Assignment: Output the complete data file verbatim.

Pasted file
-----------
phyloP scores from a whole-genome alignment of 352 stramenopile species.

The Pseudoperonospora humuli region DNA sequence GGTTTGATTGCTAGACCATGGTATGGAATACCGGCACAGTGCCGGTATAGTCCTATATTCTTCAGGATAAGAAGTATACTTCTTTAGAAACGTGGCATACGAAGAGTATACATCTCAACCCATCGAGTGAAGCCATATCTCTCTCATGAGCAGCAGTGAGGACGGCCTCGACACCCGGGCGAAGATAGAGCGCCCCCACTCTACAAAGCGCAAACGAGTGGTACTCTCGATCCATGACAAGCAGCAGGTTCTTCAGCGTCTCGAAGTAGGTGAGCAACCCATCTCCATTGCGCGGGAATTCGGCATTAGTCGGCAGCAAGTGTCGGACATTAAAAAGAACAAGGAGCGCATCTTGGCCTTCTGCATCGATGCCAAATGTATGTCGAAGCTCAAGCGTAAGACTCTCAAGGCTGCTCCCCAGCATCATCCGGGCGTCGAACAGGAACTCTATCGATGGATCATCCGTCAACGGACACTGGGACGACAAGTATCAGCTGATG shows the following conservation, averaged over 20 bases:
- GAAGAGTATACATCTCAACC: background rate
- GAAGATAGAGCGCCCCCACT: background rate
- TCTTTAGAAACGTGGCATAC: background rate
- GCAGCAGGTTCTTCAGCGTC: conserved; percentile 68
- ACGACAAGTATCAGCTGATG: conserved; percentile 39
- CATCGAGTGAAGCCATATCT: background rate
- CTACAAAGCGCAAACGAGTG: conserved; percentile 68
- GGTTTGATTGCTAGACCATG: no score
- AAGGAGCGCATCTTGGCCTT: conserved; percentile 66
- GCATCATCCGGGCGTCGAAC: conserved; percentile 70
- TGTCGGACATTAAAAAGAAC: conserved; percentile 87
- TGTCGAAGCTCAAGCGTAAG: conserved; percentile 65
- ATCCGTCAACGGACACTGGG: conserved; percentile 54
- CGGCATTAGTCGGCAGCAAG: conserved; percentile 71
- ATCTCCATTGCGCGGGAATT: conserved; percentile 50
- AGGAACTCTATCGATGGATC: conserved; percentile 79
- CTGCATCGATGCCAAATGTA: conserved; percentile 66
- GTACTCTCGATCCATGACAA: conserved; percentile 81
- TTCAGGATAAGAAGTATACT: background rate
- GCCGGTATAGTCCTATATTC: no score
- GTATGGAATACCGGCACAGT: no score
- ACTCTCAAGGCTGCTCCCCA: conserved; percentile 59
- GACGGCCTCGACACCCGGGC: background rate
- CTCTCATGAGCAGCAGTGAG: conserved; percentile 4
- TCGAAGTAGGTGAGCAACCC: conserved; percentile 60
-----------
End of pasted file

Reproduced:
phyloP scores from a whole-genome alignment of 352 stramenopile species.

The Pseudoperonospora humuli region DNA sequence GGTTTGATTGCTAGACCATGGTATGGAATACCGGCACAGTGCCGGTATAGTCCTATATTCTTCAGGATAAGAAGTATACTTCTTTAGAAACGTGGCATACGAAGAGTATACATCTCAACCCATCGAGTGAAGCCATATCTCTCTCATGAGCAGCAGTGAGGACGGCCTCGACACCCGGGCGAAGATAGAGCGCCCCCACTCTACAAAGCGCAAACGAGTGGTACTCTCGATCCATGACAAGCAGCAGGTTCTTCAGCGTCTCGAAGTAGGTGAGCAACCCATCTCCATTGCGCGGGAATTCGGCATTAGTCGGCAGCAAGTGTCGGACATTAAAAAGAACAAGGAGCGCATCTTGGCCTTCTGCATCGATGCCAAATGTATGTCGAAGCTCAAGCGTAAGACTCTCAAGGCTGCTCCCCAGCATCATCCGGGCGTCGAACAGGAACTCTATCGATGGATCATCCGTCAACGGACACTGGGACGACAAGTATCAGCTGATG shows the following conservation, averaged over 20 bases:
- GAAGAGTATACATCTCAACC: background rate
- GAAGATAGAGCGCCCCCACT: background rate
- TCTTTAGAAACGTGGCATAC: background rate
- GCAGCAGGTTCTTCAGCGTC: conserved; percentile 68
- ACGACAAGTATCAGCTGATG: conserved; percentile 39
- CATCGAGTGAAGCCATATCT: background rate
- CTACAAAGCGCAAACGAGTG: conserved; percentile 68
- GGTTTGATTGCTAGACCATG: no score
- AAGGAGCGCATCTTGGCCTT: conserved; percentile 66
- GCATCATCCGGGCGTCGAAC: conserved; percentile 70
- TGTCGGACATTAAAAAGAAC: conserved; percentile 87
- TGTCGAAGCTCAAGCGTAAG: conserved; percentile 65
- ATCCGTCAACGGACACTGGG: conserved; percentile 54
- CGGCATTAGTCGGCAGCAAG: conserved; percentile 71
- ATCTCCATTGCGCGGGAATT: conserved; percentile 50
- AGGAACTCTATCGATGGATC: conserved; percentile 79
- CTGCATCGATGCCAAATGTA: conserved; percentile 66
- GTACTCTCGATCCATGACAA: conserved; percentile 81
- TTCAGGATAAGAAGTATACT: background rate
- GCCGGTATAGTCCTATATTC: no score
- GTATGGAATACCGGCACAGT: no score
- ACTCTCAAGGCTGCTCCCCA: conserved; percentile 59
- GACGGCCTCGACACCCGGGC: background rate
- CTCTCATGAGCAGCAGTGAG: conserved; percentile 4
- TCGAAGTAGGTGAGCAACCC: conserved; percentile 60